Roberto Leon  /  NBC News
Carlos Cremata shows an old family photo with his mother and father. His father was killed, along with 72 others, in the bombing of Cubana Flight 455 in 1976.
By Producer
NBC News
updated 4/29/2005 2:01:53 PM ET 2005-04-29T18:01:53

Carlos Cremata skipped his high school study group and went back to his dorm room early, feeling achy with the flu. Around midnight, his friends dragged him out of bed. He was told that the principal was looking for him — clearly a bad omen for the 16-year old boy.

“I remember my shock to see my dad’s best friend in the principal’s office,” recalled Cremata. “His face was completely shattered. He told me that my dad’s plane had crashed. I was stunned. I didn’t even know my dad planned to fly that day.”

He was right. The elder Cremata mostly sat behind a desk at Cubana Airlines. His job, sketching out new routes for the commercial carrier, sometimes sent him out into the field, but he mostly put ideas down on paper.

Fateful day
It was Wednesday Oct. 6, 1976, and, at the last minute, Cremata’s father filled in for a friend who needed the day off to attend to some personal business. He also hoped to do some surprise shopping for his wife and three sons while in the Caribbean. He had promised his teenagers each a pair of platform shoes, like ones John Travolta would wear the following year in “Saturday Night Fever.”

That morning Cubana Flight 455 went island-hopping as it made its way back to Havana.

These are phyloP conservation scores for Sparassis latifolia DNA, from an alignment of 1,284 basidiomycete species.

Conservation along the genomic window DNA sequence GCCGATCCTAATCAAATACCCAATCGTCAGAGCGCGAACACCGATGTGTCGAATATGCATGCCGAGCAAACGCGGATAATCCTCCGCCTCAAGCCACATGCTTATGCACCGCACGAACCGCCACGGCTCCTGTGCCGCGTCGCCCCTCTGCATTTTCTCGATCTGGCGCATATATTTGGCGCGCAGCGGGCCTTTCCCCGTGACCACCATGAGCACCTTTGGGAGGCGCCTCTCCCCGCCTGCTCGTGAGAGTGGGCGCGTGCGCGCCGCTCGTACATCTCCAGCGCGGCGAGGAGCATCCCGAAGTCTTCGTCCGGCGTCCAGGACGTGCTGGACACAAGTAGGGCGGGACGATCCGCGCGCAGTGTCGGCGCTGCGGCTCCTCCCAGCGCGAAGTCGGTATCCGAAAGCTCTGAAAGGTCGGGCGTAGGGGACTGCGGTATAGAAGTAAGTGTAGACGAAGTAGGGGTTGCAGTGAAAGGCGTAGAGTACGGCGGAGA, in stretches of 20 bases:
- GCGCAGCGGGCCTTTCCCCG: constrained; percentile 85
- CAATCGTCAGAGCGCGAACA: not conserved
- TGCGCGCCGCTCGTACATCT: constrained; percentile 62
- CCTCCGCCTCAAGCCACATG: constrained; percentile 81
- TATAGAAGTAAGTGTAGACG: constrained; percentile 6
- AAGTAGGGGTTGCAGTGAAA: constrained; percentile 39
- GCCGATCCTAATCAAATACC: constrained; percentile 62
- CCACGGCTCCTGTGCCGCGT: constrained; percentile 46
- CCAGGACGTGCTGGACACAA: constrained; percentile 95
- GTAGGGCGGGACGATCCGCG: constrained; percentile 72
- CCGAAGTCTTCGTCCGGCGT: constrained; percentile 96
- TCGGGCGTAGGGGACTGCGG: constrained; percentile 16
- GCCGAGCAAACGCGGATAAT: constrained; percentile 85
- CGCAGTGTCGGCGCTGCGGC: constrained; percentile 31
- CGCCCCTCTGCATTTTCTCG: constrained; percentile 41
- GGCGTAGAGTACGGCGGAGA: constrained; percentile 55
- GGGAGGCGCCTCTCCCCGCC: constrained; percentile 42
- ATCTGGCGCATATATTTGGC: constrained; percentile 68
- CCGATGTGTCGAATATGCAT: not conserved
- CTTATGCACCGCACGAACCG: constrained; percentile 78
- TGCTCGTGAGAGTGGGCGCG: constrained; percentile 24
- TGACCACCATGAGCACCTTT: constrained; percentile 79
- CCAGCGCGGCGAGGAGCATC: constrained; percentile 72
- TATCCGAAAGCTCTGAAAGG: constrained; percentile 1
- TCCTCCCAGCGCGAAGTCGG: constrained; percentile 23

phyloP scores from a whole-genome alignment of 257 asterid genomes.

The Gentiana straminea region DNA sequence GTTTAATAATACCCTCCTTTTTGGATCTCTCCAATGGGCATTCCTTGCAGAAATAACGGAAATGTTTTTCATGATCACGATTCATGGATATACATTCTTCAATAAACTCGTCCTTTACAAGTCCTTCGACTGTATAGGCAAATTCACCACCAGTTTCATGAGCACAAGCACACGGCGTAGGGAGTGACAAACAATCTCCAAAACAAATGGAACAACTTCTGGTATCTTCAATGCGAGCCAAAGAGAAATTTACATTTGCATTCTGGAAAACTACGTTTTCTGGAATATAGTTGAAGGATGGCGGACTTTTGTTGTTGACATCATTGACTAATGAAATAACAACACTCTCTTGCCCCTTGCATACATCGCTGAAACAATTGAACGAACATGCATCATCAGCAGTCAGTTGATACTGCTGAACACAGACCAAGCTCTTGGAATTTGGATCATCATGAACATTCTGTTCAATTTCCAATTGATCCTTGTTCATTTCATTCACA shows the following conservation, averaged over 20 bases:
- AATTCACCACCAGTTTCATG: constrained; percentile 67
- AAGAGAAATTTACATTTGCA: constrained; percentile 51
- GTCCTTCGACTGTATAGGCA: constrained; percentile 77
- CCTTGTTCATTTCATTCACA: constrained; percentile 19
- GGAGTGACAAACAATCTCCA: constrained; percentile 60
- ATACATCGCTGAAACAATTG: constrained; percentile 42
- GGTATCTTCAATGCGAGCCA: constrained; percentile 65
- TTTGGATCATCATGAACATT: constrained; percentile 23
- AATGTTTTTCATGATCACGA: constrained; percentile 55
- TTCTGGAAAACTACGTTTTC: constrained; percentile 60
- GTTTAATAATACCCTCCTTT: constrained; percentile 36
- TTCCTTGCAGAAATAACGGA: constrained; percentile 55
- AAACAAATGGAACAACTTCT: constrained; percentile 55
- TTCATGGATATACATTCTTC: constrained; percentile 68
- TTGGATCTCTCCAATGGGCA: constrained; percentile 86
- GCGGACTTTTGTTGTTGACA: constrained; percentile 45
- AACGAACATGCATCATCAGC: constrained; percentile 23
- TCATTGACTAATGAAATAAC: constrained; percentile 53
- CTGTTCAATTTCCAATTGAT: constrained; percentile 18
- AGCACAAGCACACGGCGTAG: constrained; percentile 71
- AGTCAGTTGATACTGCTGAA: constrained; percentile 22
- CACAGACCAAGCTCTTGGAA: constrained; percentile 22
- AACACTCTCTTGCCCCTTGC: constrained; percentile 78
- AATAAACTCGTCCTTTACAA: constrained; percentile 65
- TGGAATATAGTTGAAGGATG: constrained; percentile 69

The first stop was Guyana, where the DC-8 picked up half a dozen local students who had won scholarships to a Cuban medical school, along with the 22-year old wife of a Guyanese diplomat, returning to her husband after giving birth to their son two months earlier.

The flight then stopped in Trinidad to board 24 young Cuban fencers, eager to get home to show off their medals. Just the week before, the junior squad, fighting as if their lives depended on it, swept all the gold at a Central American fencing championship.

The plane was then scheduled to stop in Jamaica before making its final descent in Havana. Pilot Wilfredo Perez never got that far. Some eight minutes after takeoff, the first bomb exploded.

“We have an explosion on board,” co-pilot Miguel Espinosa told the Barbados Seawell control tower at 12:23 p.m. “We’re descending fast. We have a fire on board.”

Four minutes later the control tower heard Espinosa shout, “Close the door! Close the door!” as black smoke poured from a section of the wing.

As Perez released the gear and prepared for landing, a second bomb exploded in the toilet, damaging the rear fuselage. Five miles from Seawell, Flight 455 crashed into the Caribbean, instantly killing all 73 people aboard.

False hope
But when 16-year-old Cremata arrived home, someone had started the rumor that seven people had survived.

“I knew my father was one of them, so my one priority was to get home and tell my mother not to lose hope. I was furious when I saw the vigil in front of my house. It was 2 a.m., but the whole neighborhood was awake. I yelled at them to go home, that my father was fine and would be walking through the door any minute.”